Doctor's Notes on Benzodiazepine Abuse
Benzodiazepines are a type of medication known as anxiolytics or tranquilizers and they act on the central nervous system, producing sedation, muscle relaxation, and lower anxiety levels. Benzodiazepines are commonly abused for their sedative effects. Benzodiazepines are prescribed to treat anxiety and panic attacks, insomnia, alcohol withdrawal, seizures, muscle relaxation, and may be given before surgery. Commonly prescribed benzodiazepines include diazepam (Valium), alprazolam (Xanax), lorazepam (Ativan), clonazepam (Klonopin), chlordiazepoxide (Librium), and temazepam (Restoril).
Side effects of high doses benzodiazepines or benzodiazepine overdose may include drowsiness, confusion, dizziness, blurred vision, weakness, poor judgment and decision making, slurred speech, loss of coordination, difficulty breathing, coma, and death from respiratory arrest (ceased breathing). Symptoms of chronic abuse of benzodiazepines can include anxiety, insomnia, loss of appetite, headaches, weakness, tremors, and memory problems.
Benzodiazepine Abuse Symptoms
At normal or regular doses, benzodiazepines relieve anxiety and insomnia. They are usually well tolerated. Sometimes, people taking benzodiazepines may feel drowsy or dizzy. This side effect can be more pronounced with increased doses.
- High doses of benzodiazepines can produce more serious side effects. Signs and symptoms of acute toxicity or overdose may include the following:
- Signs of chronic drug abuse can be very nonspecific and include changes in appearance and behavior that affect relationships and work performance. Warning signs in children include abrupt changes in mood or deterioration of school performance. Chronic abuse of benzodiazepines can lead to the following symptoms that mimic many of the indications for using them in the first place:
- Despite their many helpful uses, benzodiazepines can lead to physical and psychological addiction. Dependency on benzodiazepines can result in withdrawal symptoms and even seizures when they are stopped abruptly. Dependence and withdrawal occur in only a very small percentage of people taking normal doses for short periods. The symptoms of withdrawal can be difficult to distinguish from anxiety. Symptoms usually develop at three to four days from last use, although they can appear earlier with shorter-acting varieties. In addition to withdrawal, some other signs and symptoms of benzodiazepine addiction can include the following:
- The individual develops tolerance to the medication (for example, the same dose having diminishing effects/needing increasing amounts of the drug to achieve the desired effects).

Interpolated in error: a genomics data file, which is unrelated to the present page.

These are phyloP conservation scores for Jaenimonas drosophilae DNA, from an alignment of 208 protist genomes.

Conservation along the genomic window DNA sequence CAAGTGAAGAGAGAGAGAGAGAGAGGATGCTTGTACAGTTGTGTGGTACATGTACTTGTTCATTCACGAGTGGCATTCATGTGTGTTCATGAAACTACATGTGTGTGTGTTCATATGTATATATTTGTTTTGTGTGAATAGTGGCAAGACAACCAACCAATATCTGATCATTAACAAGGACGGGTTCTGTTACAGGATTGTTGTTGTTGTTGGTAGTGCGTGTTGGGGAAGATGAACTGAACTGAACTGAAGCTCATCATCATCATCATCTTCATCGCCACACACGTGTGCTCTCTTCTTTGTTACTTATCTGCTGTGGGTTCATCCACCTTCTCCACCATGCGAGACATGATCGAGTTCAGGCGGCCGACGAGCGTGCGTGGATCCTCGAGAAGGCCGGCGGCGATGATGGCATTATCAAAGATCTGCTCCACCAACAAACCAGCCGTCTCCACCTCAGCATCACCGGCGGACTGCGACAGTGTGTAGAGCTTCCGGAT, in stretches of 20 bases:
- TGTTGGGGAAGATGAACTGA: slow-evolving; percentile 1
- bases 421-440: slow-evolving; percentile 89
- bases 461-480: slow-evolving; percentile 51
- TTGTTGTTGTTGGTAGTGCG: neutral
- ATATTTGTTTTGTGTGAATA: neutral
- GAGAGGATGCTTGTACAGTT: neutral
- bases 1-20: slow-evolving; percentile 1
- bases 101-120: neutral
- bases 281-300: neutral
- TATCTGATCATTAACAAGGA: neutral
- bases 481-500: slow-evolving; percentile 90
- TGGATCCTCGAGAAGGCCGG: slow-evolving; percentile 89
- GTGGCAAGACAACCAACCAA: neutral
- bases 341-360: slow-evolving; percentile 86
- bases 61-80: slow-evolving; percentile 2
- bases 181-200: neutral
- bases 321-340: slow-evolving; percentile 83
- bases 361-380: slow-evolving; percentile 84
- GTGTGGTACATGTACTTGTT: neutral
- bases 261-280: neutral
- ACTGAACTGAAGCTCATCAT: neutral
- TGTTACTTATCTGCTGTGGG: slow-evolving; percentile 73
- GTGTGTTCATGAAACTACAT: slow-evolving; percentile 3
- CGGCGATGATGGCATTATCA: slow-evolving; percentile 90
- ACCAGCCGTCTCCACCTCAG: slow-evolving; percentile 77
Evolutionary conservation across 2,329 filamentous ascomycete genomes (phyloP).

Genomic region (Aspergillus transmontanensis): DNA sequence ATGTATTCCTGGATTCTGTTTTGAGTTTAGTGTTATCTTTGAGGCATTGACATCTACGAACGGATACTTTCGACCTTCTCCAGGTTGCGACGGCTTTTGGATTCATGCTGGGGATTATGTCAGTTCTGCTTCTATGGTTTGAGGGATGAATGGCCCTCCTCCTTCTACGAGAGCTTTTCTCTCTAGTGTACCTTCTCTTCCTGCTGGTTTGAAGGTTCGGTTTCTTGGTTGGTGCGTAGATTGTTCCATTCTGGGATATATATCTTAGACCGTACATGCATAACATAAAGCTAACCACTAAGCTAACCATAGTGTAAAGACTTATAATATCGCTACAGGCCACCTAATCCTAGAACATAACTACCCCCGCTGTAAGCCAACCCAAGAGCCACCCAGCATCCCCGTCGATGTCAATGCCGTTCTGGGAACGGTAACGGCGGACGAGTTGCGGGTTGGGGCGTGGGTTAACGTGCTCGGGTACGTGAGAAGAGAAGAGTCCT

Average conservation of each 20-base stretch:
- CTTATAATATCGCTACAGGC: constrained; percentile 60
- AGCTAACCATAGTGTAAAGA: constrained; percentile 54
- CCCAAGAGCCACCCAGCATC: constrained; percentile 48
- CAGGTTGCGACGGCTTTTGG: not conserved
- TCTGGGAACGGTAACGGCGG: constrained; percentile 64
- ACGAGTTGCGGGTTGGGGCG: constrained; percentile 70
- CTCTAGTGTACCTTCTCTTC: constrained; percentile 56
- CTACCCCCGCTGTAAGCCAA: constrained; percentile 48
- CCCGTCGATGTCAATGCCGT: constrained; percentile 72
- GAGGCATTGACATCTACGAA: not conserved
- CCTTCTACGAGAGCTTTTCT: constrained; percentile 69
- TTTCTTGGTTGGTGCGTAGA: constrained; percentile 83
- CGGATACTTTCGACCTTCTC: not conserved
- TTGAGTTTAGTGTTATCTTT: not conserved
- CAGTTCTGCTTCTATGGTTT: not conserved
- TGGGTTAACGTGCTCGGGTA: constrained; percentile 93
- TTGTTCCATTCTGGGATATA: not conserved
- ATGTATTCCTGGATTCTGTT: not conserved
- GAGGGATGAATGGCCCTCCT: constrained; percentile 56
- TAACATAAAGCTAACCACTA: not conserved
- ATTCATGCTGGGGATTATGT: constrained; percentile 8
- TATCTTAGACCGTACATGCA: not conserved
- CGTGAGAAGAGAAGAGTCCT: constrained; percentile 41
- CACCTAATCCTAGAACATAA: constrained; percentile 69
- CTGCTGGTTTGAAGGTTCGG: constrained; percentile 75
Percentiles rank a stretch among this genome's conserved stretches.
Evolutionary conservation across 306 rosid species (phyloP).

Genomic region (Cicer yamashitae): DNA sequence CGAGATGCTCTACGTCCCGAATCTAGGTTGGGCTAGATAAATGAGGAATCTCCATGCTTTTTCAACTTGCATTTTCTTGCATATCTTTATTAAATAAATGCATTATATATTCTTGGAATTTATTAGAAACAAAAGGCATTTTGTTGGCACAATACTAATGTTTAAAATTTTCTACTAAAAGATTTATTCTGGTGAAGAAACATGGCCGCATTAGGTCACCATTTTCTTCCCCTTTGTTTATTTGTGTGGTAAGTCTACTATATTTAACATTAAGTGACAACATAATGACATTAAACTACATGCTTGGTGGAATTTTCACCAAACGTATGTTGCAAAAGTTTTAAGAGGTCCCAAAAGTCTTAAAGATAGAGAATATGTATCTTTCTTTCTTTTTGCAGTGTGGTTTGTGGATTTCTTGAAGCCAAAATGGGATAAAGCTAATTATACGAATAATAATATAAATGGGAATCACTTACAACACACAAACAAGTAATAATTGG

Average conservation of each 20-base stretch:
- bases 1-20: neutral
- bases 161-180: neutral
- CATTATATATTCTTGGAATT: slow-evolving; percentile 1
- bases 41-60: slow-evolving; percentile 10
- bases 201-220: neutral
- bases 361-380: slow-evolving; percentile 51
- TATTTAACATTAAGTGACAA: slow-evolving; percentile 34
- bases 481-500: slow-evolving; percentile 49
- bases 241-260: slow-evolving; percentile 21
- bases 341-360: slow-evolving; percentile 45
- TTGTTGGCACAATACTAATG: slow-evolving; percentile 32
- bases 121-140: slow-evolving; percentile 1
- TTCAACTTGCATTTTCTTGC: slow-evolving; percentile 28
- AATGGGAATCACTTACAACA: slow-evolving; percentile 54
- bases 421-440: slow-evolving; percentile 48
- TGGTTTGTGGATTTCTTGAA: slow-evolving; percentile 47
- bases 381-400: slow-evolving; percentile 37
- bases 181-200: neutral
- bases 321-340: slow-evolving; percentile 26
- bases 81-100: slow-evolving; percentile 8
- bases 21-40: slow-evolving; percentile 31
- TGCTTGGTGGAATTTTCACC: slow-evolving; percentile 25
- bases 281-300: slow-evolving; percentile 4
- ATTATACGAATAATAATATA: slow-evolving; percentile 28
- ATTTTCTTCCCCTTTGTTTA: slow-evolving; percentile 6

- Larger amounts of the drug are taken or the drug is taken for longer than intended.
- The individual experiences a persistent desire to take the drug or has made unsuccessful attempts to decrease or control the substance use.
- Significant amounts of time are spent either getting, using, or recovering from the effects of the substance.
- The individual significantly reduces or stops participating in important social, recreational, work, or school activities as a result of using the substance.
- The individual continues to use the substance despite being aware that he or she suffers from ongoing or recurring physical or psychological problems that are caused or worsened by the use of the drug.
Benzodiazepine Abuse Causes
Although some people may have a genetic tendency to become addicted to drugs, there is no single cause for addiction. Some biological risk factors for benzodiazepine abuse include female gender and elderly age group. A noteworthy statistic about benzodiazepine abuse is that women are more likely than men to be prescribed and therefore exposed to a benzodiazepine compared to men. Being of the elderly age group is also a risk factor for the abuse of benzodiazepines since physicians may inappropriately prescribe benzodiazepines for elderly individuals with depressive symptoms.
There is little doubt that environmental factors also play a significant role. Some of the more common environmental influences for benzodiazepine abuse are low socioeconomic status, unemployment, and peer pressure.
Drug abuse, now also referred to as drug use disorders, refers to using substances, over-the-counter (OTC) medications, prescription drugs, or illegal street drugs for the purpose of getting high. Substance abuse can lead to significant, even life-threatening, health problems. It also increases the risk of accidents, suicide, unsafe sex, and violence. Teens are more likely to abuse substances if they suffer from depression, low self-esteem or impulse control, have a history of being abused, or family history of substance abuse. Teens who receive low parental supervision or communication, or who feel different than their peers are also at risk for drug abuse.
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Kasper, D.L., et al., eds. Harrison's Principles of Internal Medicine, 19th Ed. United States: McGraw-Hill Education, 2015.